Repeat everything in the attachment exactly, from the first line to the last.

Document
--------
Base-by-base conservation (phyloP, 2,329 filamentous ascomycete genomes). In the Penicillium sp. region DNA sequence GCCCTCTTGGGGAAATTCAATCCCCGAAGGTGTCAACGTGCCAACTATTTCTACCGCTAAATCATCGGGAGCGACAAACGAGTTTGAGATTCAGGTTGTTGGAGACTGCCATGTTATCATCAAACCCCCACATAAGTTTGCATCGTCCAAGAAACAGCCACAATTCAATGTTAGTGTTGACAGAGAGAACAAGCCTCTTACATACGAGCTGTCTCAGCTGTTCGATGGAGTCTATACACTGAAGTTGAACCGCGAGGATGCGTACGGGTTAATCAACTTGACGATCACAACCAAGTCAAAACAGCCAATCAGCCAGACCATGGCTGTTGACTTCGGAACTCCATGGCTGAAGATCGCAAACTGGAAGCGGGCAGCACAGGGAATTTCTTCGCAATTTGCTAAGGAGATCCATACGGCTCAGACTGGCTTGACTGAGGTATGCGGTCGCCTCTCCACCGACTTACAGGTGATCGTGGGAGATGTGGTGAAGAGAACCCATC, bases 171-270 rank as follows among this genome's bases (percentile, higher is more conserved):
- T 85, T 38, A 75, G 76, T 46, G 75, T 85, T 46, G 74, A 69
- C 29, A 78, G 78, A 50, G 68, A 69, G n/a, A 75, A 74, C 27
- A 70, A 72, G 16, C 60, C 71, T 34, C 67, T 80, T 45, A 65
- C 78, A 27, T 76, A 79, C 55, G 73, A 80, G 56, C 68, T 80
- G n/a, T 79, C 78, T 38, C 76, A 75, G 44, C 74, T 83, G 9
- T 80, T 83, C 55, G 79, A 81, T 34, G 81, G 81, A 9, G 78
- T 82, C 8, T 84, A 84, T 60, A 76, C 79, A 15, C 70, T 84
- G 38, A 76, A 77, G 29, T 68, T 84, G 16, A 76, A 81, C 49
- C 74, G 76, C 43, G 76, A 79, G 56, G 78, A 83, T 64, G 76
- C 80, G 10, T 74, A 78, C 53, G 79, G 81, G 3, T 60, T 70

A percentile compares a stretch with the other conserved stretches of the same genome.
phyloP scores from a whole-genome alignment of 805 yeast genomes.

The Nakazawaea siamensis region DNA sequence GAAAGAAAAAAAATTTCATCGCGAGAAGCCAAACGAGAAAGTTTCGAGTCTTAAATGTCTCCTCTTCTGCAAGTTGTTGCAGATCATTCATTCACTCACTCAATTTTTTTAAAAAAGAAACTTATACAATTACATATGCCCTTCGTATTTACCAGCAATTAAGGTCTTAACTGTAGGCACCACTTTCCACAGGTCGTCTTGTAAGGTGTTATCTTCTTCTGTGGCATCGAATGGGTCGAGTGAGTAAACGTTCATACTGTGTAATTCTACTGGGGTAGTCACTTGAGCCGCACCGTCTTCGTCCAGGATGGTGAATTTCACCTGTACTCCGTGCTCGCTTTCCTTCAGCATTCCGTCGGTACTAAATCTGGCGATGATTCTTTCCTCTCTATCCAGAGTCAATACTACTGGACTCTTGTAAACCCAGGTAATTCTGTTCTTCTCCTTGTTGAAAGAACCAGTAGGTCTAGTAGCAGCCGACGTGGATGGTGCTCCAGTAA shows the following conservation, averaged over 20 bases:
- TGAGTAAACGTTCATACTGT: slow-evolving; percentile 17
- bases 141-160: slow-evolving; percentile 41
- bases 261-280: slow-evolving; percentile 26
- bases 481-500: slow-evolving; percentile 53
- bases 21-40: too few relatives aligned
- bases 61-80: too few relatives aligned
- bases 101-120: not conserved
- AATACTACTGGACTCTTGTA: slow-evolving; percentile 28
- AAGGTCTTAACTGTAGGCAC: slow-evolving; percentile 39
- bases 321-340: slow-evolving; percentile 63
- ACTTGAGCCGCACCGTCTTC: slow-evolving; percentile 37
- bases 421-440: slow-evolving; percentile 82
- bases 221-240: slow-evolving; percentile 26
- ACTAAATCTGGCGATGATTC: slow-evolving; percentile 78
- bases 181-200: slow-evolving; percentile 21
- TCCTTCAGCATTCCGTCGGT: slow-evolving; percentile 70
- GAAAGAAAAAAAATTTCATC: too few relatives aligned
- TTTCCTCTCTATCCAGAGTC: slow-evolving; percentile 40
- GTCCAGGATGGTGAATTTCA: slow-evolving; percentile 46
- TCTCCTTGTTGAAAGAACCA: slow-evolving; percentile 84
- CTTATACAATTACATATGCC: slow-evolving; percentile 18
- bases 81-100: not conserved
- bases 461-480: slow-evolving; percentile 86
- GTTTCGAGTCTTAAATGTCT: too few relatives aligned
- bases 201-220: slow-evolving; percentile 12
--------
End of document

Base-by-base conservation (phyloP, 2,329 filamentous ascomycete genomes). In the Penicillium sp. region DNA sequence GCCCTCTTGGGGAAATTCAATCCCCGAAGGTGTCAACGTGCCAACTATTTCTACCGCTAAATCATCGGGAGCGACAAACGAGTTTGAGATTCAGGTTGTTGGAGACTGCCATGTTATCATCAAACCCCCACATAAGTTTGCATCGTCCAAGAAACAGCCACAATTCAATGTTAGTGTTGACAGAGAGAACAAGCCTCTTACATACGAGCTGTCTCAGCTGTTCGATGGAGTCTATACACTGAAGTTGAACCGCGAGGATGCGTACGGGTTAATCAACTTGACGATCACAACCAAGTCAAAACAGCCAATCAGCCAGACCATGGCTGTTGACTTCGGAACTCCATGGCTGAAGATCGCAAACTGGAAGCGGGCAGCACAGGGAATTTCTTCGCAATTTGCTAAGGAGATCCATACGGCTCAGACTGGCTTGACTGAGGTATGCGGTCGCCTCTCCACCGACTTACAGGTGATCGTGGGAGATGTGGTGAAGAGAACCCATC, bases 171-270 rank as follows among this genome's bases (percentile, higher is more conserved):
- T 85, T 38, A 75, G 76, T 46, G 75, T 85, T 46, G 74, A 69
- C 29, A 78, G 78, A 50, G 68, A 69, G n/a, A 75, A 74, C 27
- A 70, A 72, G 16, C 60, C 71, T 34, C 67, T 80, T 45, A 65
- C 78, A 27, T 76, A 79, C 55, G 73, A 80, G 56, C 68, T 80
- G n/a, T 79, C 78, T 38, C 76, A 75, G 44, C 74, T 83, G 9
- T 80, T 83, C 55, G 79, A 81, T 34, G 81, G 81, A 9, G 78
- T 82, C 8, T 84, A 84, T 60, A 76, C 79, A 15, C 70, T 84
- G 38, A 76, A 77, G 29, T 68, T 84, G 16, A 76, A 81, C 49
- C 74, G 76, C 43, G 76, A 79, G 56, G 78, A 83, T 64, G 76
- C 80, G 10, T 74, A 78, C 53, G 79, G 81, G 3, T 60, T 70

A percentile compares a stretch with the other conserved stretches of the same genome.
phyloP scores from a whole-genome alignment of 805 yeast genomes.

The Nakazawaea siamensis region DNA sequence GAAAGAAAAAAAATTTCATCGCGAGAAGCCAAACGAGAAAGTTTCGAGTCTTAAATGTCTCCTCTTCTGCAAGTTGTTGCAGATCATTCATTCACTCACTCAATTTTTTTAAAAAAGAAACTTATACAATTACATATGCCCTTCGTATTTACCAGCAATTAAGGTCTTAACTGTAGGCACCACTTTCCACAGGTCGTCTTGTAAGGTGTTATCTTCTTCTGTGGCATCGAATGGGTCGAGTGAGTAAACGTTCATACTGTGTAATTCTACTGGGGTAGTCACTTGAGCCGCACCGTCTTCGTCCAGGATGGTGAATTTCACCTGTACTCCGTGCTCGCTTTCCTTCAGCATTCCGTCGGTACTAAATCTGGCGATGATTCTTTCCTCTCTATCCAGAGTCAATACTACTGGACTCTTGTAAACCCAGGTAATTCTGTTCTTCTCCTTGTTGAAAGAACCAGTAGGTCTAGTAGCAGCCGACGTGGATGGTGCTCCAGTAA shows the following conservation, averaged over 20 bases:
- TGAGTAAACGTTCATACTGT: slow-evolving; percentile 17
- bases 141-160: slow-evolving; percentile 41
- bases 261-280: slow-evolving; percentile 26
- bases 481-500: slow-evolving; percentile 53
- bases 21-40: too few relatives aligned
- bases 61-80: too few relatives aligned
- bases 101-120: not conserved
- AATACTACTGGACTCTTGTA: slow-evolving; percentile 28
- AAGGTCTTAACTGTAGGCAC: slow-evolving; percentile 39
- bases 321-340: slow-evolving; percentile 63
- ACTTGAGCCGCACCGTCTTC: slow-evolving; percentile 37
- bases 421-440: slow-evolving; percentile 82
- bases 221-240: slow-evolving; percentile 26
- ACTAAATCTGGCGATGATTC: slow-evolving; percentile 78
- bases 181-200: slow-evolving; percentile 21
- TCCTTCAGCATTCCGTCGGT: slow-evolving; percentile 70
- GAAAGAAAAAAAATTTCATC: too few relatives aligned
- TTTCCTCTCTATCCAGAGTC: slow-evolving; percentile 40
- GTCCAGGATGGTGAATTTCA: slow-evolving; percentile 46
- TCTCCTTGTTGAAAGAACCA: slow-evolving; percentile 84
- CTTATACAATTACATATGCC: slow-evolving; percentile 18
- bases 81-100: not conserved
- bases 461-480: slow-evolving; percentile 86
- GTTTCGAGTCTTAAATGTCT: too few relatives aligned
- bases 201-220: slow-evolving; percentile 12